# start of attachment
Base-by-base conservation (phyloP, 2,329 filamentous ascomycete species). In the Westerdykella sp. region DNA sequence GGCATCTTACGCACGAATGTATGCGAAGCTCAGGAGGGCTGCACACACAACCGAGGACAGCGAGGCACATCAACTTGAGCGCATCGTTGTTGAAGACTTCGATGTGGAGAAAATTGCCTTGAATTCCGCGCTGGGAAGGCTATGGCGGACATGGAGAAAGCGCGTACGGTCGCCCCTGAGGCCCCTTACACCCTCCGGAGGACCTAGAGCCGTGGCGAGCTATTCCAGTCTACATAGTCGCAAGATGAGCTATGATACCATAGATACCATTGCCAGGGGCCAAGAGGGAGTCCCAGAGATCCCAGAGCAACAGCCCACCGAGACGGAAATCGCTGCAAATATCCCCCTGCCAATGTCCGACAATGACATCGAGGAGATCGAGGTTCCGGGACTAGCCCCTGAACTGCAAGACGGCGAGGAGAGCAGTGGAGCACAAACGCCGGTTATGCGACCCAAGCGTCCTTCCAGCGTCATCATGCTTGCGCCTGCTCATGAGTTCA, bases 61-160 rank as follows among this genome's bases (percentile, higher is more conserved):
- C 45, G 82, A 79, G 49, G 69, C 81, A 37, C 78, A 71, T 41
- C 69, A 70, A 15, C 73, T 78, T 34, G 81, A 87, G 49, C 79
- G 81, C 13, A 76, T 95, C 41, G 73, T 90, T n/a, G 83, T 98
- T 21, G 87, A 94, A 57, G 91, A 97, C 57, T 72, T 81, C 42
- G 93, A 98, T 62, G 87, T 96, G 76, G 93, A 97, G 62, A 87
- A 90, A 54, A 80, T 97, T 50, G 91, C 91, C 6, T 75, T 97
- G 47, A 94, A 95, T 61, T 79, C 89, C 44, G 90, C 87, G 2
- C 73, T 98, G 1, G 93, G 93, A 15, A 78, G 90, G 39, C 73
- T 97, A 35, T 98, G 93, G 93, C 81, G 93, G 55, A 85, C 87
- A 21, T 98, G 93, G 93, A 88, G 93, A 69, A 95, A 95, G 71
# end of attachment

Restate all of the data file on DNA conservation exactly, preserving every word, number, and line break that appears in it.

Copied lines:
Base-by-base conservation (phyloP, 2,329 filamentous ascomycete species). In the Westerdykella sp. region DNA sequence GGCATCTTACGCACGAATGTATGCGAAGCTCAGGAGGGCTGCACACACAACCGAGGACAGCGAGGCACATCAACTTGAGCGCATCGTTGTTGAAGACTTCGATGTGGAGAAAATTGCCTTGAATTCCGCGCTGGGAAGGCTATGGCGGACATGGAGAAAGCGCGTACGGTCGCCCCTGAGGCCCCTTACACCCTCCGGAGGACCTAGAGCCGTGGCGAGCTATTCCAGTCTACATAGTCGCAAGATGAGCTATGATACCATAGATACCATTGCCAGGGGCCAAGAGGGAGTCCCAGAGATCCCAGAGCAACAGCCCACCGAGACGGAAATCGCTGCAAATATCCCCCTGCCAATGTCCGACAATGACATCGAGGAGATCGAGGTTCCGGGACTAGCCCCTGAACTGCAAGACGGCGAGGAGAGCAGTGGAGCACAAACGCCGGTTATGCGACCCAAGCGTCCTTCCAGCGTCATCATGCTTGCGCCTGCTCATGAGTTCA, bases 61-160 rank as follows among this genome's bases (percentile, higher is more conserved):
- C 45, G 82, A 79, G 49, G 69, C 81, A 37, C 78, A 71, T 41
- C 69, A 70, A 15, C 73, T 78, T 34, G 81, A 87, G 49, C 79
- G 81, C 13, A 76, T 95, C 41, G 73, T 90, T n/a, G 83, T 98
- T 21, G 87, A 94, A 57, G 91, A 97, C 57, T 72, T 81, C 42
- G 93, A 98, T 62, G 87, T 96, G 76, G 93, A 97, G 62, A 87
- A 90, A 54, A 80, T 97, T 50, G 91, C 91, C 6, T 75, T 97
- G 47, A 94, A 95, T 61, T 79, C 89, C 44, G 90, C 87, G 2
- C 73, T 98, G 1, G 93, G 93, A 15, A 78, G 90, G 39, C 73
- T 97, A 35, T 98, G 93, G 93, C 81, G 93, G 55, A 85, C 87
- A 21, T 98, G 93, G 93, A 88, G 93, A 69, A 95, A 95, G 71